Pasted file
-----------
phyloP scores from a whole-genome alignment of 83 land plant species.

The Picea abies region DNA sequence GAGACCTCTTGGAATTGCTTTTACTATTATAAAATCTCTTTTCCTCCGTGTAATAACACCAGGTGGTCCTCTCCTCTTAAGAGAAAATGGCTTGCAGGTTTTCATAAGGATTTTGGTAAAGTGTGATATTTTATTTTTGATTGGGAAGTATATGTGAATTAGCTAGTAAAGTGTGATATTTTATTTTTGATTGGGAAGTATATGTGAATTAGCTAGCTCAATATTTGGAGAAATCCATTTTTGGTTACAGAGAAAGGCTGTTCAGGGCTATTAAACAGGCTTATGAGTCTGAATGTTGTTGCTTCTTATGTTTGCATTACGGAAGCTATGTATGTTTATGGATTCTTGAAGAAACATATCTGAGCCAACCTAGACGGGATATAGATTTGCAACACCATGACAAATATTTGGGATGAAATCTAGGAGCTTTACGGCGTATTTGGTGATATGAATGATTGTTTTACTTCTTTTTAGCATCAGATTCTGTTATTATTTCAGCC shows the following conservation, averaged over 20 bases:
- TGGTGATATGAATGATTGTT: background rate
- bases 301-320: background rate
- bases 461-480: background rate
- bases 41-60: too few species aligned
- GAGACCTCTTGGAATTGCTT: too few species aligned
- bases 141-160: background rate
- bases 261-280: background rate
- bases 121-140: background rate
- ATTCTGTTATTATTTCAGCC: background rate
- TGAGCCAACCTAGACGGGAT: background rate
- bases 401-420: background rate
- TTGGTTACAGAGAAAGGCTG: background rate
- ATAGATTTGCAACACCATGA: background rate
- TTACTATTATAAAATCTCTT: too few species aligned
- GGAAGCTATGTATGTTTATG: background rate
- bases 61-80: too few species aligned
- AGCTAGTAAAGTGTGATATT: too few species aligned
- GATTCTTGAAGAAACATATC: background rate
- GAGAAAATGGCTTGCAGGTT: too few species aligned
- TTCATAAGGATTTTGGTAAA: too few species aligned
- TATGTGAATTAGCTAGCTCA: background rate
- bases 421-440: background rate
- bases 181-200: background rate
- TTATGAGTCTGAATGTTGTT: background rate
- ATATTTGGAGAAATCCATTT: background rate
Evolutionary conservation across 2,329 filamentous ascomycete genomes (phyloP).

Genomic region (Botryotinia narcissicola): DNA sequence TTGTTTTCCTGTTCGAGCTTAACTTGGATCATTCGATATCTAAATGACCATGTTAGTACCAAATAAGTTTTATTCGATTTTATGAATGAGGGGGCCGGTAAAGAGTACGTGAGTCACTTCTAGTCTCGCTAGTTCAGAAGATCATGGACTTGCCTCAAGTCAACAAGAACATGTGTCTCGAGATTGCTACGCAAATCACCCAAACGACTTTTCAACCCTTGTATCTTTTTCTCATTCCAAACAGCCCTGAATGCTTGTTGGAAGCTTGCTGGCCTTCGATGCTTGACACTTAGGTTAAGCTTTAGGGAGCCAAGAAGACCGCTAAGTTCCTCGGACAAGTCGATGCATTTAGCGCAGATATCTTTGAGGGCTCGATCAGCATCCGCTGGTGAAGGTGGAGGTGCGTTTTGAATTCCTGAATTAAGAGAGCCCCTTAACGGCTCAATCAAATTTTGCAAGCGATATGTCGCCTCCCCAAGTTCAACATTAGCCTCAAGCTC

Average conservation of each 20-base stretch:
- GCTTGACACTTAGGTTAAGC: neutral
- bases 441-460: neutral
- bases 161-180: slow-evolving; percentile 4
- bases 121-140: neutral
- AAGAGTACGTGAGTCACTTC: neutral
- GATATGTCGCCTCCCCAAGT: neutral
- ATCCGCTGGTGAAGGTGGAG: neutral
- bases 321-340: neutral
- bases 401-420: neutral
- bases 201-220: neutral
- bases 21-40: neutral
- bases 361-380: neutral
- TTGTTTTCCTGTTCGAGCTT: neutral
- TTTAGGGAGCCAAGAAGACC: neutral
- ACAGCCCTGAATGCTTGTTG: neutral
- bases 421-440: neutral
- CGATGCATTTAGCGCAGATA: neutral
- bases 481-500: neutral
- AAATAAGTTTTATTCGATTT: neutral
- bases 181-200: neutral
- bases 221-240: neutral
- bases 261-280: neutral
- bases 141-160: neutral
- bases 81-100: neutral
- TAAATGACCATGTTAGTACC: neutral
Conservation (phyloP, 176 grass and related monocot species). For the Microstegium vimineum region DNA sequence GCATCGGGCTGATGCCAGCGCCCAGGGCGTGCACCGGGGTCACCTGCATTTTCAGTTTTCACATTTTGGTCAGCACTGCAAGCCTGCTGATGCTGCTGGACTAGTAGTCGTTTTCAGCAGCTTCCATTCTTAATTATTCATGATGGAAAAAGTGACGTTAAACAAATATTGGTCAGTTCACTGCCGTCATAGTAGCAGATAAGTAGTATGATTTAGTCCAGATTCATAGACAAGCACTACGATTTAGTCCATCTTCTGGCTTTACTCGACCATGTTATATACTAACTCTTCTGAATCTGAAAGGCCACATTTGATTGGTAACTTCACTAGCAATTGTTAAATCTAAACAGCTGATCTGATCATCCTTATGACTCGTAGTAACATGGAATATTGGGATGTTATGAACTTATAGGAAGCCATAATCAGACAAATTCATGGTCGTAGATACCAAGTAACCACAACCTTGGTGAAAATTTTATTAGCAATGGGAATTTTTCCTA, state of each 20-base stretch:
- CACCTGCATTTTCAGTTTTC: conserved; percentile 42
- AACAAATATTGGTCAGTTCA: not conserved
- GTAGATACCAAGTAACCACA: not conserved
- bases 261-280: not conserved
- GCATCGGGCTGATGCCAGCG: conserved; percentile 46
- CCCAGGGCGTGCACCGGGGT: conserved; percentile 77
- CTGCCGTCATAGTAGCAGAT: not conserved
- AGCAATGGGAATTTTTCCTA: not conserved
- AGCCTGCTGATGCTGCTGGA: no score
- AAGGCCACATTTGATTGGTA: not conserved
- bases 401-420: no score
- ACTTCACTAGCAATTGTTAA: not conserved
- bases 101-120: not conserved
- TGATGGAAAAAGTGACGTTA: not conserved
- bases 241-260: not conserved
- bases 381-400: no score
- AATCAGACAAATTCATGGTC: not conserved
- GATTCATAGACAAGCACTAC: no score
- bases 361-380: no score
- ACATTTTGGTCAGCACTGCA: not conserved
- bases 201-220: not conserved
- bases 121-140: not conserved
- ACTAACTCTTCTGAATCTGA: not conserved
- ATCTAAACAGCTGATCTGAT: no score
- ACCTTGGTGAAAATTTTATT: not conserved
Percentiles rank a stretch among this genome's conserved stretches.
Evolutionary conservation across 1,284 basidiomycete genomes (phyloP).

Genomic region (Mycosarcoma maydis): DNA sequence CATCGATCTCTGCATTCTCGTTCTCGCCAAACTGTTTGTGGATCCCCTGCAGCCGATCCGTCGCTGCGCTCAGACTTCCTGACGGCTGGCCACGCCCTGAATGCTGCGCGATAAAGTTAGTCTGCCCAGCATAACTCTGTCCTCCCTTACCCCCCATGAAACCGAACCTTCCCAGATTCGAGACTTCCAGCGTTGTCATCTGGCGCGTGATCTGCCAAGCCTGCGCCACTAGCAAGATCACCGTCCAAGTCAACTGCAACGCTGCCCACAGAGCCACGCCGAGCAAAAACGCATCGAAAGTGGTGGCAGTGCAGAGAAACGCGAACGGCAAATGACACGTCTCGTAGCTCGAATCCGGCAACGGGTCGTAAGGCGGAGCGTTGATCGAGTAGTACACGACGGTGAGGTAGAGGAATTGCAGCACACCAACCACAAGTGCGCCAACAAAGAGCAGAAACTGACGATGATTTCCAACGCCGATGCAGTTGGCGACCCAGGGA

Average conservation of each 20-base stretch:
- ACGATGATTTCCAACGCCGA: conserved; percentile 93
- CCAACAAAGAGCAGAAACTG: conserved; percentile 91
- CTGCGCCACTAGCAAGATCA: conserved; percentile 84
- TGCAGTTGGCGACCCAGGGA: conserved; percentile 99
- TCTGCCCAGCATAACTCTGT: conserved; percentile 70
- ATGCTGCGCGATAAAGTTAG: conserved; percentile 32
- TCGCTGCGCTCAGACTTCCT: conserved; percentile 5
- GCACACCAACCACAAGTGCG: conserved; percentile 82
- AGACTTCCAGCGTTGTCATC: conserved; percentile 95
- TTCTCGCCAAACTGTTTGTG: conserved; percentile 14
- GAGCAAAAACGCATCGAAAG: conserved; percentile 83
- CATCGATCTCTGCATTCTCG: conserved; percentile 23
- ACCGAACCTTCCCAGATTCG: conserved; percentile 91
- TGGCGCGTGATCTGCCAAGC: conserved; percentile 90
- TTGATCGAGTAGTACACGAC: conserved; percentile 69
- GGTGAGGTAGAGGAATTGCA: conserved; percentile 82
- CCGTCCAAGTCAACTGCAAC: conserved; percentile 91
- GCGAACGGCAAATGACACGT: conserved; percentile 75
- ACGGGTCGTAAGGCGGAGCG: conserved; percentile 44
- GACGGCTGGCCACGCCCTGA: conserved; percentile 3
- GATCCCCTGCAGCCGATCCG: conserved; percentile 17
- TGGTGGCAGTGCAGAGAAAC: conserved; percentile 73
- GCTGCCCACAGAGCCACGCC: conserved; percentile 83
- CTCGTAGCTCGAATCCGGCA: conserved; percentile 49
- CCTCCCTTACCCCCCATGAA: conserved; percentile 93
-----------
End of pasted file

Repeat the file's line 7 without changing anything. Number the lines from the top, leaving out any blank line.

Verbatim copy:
- GAGACCTCTTGGAATTGCTT: too few species aligned